By Andrew Sheng
The European think tank, Breugel, recently produced a report suggesting that there was a fundamental trilemma between the European monetary union, national banking systems and the lack of fiscal union (Pisani-Ferry, 2012). This added a twist to the old argument that for a single currency, you need a single fiscal policy. The argument for a banking union arose because European national governments were able to finance their deficits largely through their national banks, which could buy their long-term paper. This created an interlocking crisis. If national banks hold lots of national debt, when debt prices fell, the banks became insolvent, but illiquid governments cannot bail out insolvent banks without further borrowing at higher real rates. The illiquidity trap was relieved when the European Central Bank undertook long-term refinancing operations (LTRO), effectively giving the national banks three-year money at 1 percent to buy their government paper. Liquidity and capital shortage are simultaneously relieved, because the more the national banks buy national bonds, and bond prices rose, the less capital is required. But LTRO (just like quantitative easing in the U.S.) only relieved the symptoms without sorting out the structural issues of excessive debt.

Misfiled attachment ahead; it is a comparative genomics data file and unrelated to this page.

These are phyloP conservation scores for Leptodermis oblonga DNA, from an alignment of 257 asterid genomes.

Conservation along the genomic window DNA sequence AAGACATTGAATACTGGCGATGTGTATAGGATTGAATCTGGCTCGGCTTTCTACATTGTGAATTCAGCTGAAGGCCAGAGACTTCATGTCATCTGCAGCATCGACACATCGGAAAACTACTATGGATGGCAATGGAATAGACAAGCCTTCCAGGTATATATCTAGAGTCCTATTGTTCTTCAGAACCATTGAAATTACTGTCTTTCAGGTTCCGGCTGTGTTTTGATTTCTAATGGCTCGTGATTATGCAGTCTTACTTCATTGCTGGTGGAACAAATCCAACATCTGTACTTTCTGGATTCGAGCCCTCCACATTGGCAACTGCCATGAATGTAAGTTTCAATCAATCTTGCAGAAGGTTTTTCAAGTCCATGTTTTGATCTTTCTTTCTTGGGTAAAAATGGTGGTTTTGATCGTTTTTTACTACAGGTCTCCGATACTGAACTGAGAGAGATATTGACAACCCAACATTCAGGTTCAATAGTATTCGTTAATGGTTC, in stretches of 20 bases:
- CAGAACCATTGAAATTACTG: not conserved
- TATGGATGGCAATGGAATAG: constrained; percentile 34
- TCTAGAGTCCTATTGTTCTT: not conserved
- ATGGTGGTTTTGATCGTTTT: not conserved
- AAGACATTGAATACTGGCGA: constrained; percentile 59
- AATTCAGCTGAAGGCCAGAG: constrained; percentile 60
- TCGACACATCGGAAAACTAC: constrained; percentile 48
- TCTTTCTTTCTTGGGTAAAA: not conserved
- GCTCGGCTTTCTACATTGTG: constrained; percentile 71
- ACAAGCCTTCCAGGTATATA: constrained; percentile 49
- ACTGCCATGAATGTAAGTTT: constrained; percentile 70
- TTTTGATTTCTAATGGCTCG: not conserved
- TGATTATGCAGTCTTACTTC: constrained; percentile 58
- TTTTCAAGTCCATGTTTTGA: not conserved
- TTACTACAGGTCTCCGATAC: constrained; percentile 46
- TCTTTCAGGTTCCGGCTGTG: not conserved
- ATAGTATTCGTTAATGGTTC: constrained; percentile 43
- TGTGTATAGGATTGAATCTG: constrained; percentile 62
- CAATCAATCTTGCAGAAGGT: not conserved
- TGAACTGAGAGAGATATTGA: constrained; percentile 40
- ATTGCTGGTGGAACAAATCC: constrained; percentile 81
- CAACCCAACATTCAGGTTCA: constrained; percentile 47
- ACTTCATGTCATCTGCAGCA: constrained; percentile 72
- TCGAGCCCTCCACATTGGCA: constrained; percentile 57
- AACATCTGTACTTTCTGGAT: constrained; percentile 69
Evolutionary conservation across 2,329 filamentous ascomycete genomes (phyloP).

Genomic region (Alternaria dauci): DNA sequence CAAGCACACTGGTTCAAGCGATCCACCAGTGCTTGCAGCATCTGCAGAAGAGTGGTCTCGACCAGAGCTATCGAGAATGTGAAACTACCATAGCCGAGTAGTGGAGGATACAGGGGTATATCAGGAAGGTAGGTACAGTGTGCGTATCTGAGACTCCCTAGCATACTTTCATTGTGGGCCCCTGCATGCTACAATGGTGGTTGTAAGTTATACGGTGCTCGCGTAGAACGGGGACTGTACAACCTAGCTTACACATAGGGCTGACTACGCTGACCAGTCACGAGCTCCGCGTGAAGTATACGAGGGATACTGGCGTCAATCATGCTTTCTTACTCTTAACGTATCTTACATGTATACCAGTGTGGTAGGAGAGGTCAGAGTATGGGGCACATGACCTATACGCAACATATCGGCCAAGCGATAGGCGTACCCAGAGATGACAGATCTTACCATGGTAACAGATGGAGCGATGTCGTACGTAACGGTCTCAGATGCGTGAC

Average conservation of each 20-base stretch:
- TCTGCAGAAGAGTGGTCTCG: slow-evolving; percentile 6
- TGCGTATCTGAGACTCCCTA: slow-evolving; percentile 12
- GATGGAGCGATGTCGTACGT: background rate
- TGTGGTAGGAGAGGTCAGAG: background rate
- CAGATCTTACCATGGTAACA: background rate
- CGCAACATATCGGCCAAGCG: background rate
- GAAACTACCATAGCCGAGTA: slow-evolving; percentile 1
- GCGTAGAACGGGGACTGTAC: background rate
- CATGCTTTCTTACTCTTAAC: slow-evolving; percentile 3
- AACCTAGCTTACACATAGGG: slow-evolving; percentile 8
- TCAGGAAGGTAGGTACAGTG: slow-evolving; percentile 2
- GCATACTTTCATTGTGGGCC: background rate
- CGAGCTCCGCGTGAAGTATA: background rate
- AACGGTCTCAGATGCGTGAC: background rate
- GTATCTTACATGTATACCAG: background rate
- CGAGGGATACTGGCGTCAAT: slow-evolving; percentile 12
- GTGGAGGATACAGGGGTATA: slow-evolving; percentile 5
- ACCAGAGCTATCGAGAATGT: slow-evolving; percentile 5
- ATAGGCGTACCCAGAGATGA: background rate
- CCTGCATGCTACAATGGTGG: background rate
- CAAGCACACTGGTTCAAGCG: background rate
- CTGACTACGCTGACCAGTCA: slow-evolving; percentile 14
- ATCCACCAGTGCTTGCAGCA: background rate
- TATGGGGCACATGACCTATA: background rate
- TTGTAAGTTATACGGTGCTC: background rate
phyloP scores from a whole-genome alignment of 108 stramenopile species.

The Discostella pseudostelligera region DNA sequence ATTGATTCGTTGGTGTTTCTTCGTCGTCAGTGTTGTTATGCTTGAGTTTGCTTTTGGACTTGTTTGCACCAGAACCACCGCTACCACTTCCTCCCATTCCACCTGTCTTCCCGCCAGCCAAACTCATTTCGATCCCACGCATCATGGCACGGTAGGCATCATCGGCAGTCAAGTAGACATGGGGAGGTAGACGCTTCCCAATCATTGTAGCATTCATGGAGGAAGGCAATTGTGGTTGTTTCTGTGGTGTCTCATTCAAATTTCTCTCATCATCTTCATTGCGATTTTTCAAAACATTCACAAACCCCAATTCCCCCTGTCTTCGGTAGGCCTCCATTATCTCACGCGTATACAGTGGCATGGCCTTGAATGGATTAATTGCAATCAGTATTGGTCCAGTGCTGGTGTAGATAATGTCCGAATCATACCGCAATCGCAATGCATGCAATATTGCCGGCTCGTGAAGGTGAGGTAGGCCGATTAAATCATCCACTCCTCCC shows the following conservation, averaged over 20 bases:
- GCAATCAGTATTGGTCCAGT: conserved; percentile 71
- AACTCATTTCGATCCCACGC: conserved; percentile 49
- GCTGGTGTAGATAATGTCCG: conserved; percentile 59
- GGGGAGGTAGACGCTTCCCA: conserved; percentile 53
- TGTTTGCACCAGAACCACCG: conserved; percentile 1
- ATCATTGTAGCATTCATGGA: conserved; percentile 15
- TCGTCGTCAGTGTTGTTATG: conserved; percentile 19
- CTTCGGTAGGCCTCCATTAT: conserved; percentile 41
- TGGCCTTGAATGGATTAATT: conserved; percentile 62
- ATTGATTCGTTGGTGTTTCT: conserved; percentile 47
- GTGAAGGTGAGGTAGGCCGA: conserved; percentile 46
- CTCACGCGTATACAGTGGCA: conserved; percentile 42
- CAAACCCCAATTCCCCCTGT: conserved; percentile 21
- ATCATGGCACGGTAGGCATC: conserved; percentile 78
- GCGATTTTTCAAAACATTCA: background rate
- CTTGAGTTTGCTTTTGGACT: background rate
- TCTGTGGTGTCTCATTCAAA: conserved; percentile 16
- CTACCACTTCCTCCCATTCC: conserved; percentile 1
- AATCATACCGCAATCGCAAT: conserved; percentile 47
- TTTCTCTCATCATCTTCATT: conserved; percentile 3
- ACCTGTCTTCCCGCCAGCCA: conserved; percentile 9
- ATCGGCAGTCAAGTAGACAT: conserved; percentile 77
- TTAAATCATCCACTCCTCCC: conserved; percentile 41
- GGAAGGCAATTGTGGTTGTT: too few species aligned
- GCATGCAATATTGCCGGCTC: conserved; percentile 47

Unitary states like the U.S., China and India do not have this peculiar problem, because their provincial governments do not have large local banks to fund their deficits and anyway, these local governments cannot constitutionally run large deficits without approval from the center.
Should Europe have a banking union as well as fiscal union?
My answer is that the banking union debate is a distraction from the real argument over fiscal discipline. If all European national banks were today instantly merged to become a single transnational European bank, would it solve the European problem of lack of fiscal union? That transnational bank would still have the problem to buy or not buy national debt paper and whether to mark them to market. A banking union may solve the problem of eurozone funding, but it does not solve the problem of write-offs between surplus and deficit members, which only a fiscal union can solve.
The fundamental issue is the exercise of fiscal and financial discipline. Should this be exercised at the national level (this is clearly not working) or at the central level (who decides — the surplus “winners” or the deficit “losers”?) The European tragedy is that member governments ran large deficits for years, because there was neither a central mechanism to discipline them nor did the market, which priced deficit state credit risks like Greece wrongly. I am amazed that financial institutions that helped governments to disguise the size of their debt have not been sanctioned for violating the most basic of market discipline — truth in transparency. Having overspent and overborrowed, deficit countries face two unenviable choices — deflation through austerity or a combination of debt forgiveness and funding to grow out of the crisis.
Market discipline exercised through rising interest rates seems to doom the deficit countries to impossible situations. Deflation is extremely painful and perhaps politically unacceptable. Unemployment among youth is already unacceptably high, and if there are riots in the streets or the polls reject further austerity, then the eurozone can fragment.